|Slowik third Broncos defensive boss in 3 years|
|Written by Admin|
|Sunday, 27 July 2008 12:23|
Bob Slowik is settling in as Denver's third defensive boss in three years under coach Mike Shanahan and he doesn't have the time or the gumption to give his job security a second thought.
``It's kind of like players. You don't tell them every day, 'Hey, if you don't start making plays or you're not getting the job done, you're not going to be here.' It's the NFL. They know that. Coaches know the same thing,'' Slowik said.
``But that's the last thing from my mind,'' he said. ``I go to sleep at night and feel good.''
After all, Slowik wasn't sure if he'd ever have the chance to build a defense again after his last gig didn't go so well in Green Bay in 2004.
He left the Packers after one forgettable season in charge of a defense that allowed a franchise record 37 touchdown passes and managed a measly eight interceptions.
``I kind of thought, hey, that might have been my last opportunity,'' Slowik said. ``So, I'm very fortunate.''
Slowik, who also served as defensive coordinator in Cleveland in 1999 and in Chicago from 1993-98, landed in Denver in 2005 coaching the defensive backs and tutoring perennial Pro Bowlers Champ Bailey and John Lynch.
Last year, Slowik was promoted to defensive coordinator/secondary coach, but it was Jim Bates who built the defense and called the plays. After a miserable start, though, the Broncos ditched Bates' big linemen scheme, opting for more agile athletes and putting eight men in the box, hallmarks of Slowik's philosophies.
The hybrid scheme helped some, but the Broncos, shuffling their lineup and tenets, finished near the bottom of the league in rush defense and yards allowed and missed the playoffs for the second straight season.
As Larry Coyer did the year before, Bates paid the price. He refused a demotion to linebackers coach and left the team. He was replaced by Slowik, 54.
Cornerback Dre' Bly said Slowik brings a different feel to both the classroom and the football field.
``Coach is a great teacher. And not to knock Bates or anything, but Slow makes sure everything is understood and everything is in detail,'' Bly said. ``I think the guys respond well to Slowik, there's no laughing and joking in our meetings, it's all business. It's all teaching.''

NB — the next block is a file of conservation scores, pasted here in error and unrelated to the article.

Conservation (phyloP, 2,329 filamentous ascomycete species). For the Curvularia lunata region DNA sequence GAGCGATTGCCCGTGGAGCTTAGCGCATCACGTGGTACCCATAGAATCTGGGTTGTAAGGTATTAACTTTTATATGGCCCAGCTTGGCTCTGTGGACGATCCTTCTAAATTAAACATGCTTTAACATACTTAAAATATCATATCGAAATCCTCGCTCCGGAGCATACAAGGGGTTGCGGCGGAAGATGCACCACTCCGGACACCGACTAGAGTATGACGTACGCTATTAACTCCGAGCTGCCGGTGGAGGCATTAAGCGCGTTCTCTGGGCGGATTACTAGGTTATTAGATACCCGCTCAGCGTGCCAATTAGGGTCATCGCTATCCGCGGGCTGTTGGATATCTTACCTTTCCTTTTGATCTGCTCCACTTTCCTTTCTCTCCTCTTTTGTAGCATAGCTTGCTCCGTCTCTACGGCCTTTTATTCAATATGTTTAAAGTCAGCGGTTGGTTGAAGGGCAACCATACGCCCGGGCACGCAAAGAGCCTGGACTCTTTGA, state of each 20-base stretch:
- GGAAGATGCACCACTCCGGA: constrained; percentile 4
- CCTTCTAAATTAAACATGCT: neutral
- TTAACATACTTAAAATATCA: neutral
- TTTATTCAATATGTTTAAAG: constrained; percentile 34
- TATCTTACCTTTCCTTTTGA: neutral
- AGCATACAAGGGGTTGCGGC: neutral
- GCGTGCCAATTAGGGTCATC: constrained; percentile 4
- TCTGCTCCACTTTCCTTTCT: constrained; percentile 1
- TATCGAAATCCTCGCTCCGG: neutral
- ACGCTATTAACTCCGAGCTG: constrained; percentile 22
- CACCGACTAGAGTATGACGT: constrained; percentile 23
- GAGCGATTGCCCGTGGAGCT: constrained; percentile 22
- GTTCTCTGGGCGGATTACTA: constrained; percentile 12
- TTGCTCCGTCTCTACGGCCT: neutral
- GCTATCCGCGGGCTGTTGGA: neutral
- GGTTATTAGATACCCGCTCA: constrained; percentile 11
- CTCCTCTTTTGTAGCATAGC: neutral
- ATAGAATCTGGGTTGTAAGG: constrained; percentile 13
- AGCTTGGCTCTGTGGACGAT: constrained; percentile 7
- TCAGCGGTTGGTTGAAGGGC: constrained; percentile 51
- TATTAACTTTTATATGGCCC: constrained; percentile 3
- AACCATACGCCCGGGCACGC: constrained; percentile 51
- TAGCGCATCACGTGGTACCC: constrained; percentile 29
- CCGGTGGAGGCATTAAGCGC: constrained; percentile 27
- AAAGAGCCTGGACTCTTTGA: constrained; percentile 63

Players appreciate Slowik's respectful style, which they say was a big reason the Broncos pass defense allowed the seventh-fewest yards per game last year.
``He doesn't really yell at you or curse at you. When he's coaching you it's constructive criticism,'' cornerback Karl Paymah said. ``He goes straight to the point, it's not him trying to put you down or demean you or make you look dumb in front of anyone else or try to prove a point. He brought the best out of the DBs and it's really going to carry on to the rest of the defense.''
Shanahan thinks so.
``I've known Bob well over 20 years. He's a heck of a coach, one of the most knowledgeable people that I've been around and he's doing a heck of a job,'' Shanahan said.
Despite integrating some of his ideas in a futile attempt to save the season last year, Slowik said this scheme doesn't bear any resemblance to last year's.
``Zero. New terminology, new techniques,'' he said.
``Basically, he's simplified it,'' Paymah said. ``You don't want to be out there week to week changing the scheme up because guys will get confused. You can't be out there thinking, you've got to be reacting.''
The Broncos made major changes in the offseason, signing free-agent linebackers Boss Bailey and Niko Koutouvides, which allows D.J. Williams to move from middle linebacker to the weak side, his natural position.
They also signed safeties Marlon McCree and Marquand Manuel and traded for defensive tackle Dewayne Robertson to help bolster the front line, where a lot is expected from second-year players Jarvis Moss, Marcus Thomas and Tim Crowder, all of whom had big growing pains as rookies.
``We've got a good nucleus,'' Slowik said. ``But we've got a long ways to go. We're not close yet. But if we keep working with the attitude we have, we should improve.''
His job certainly could depend on it.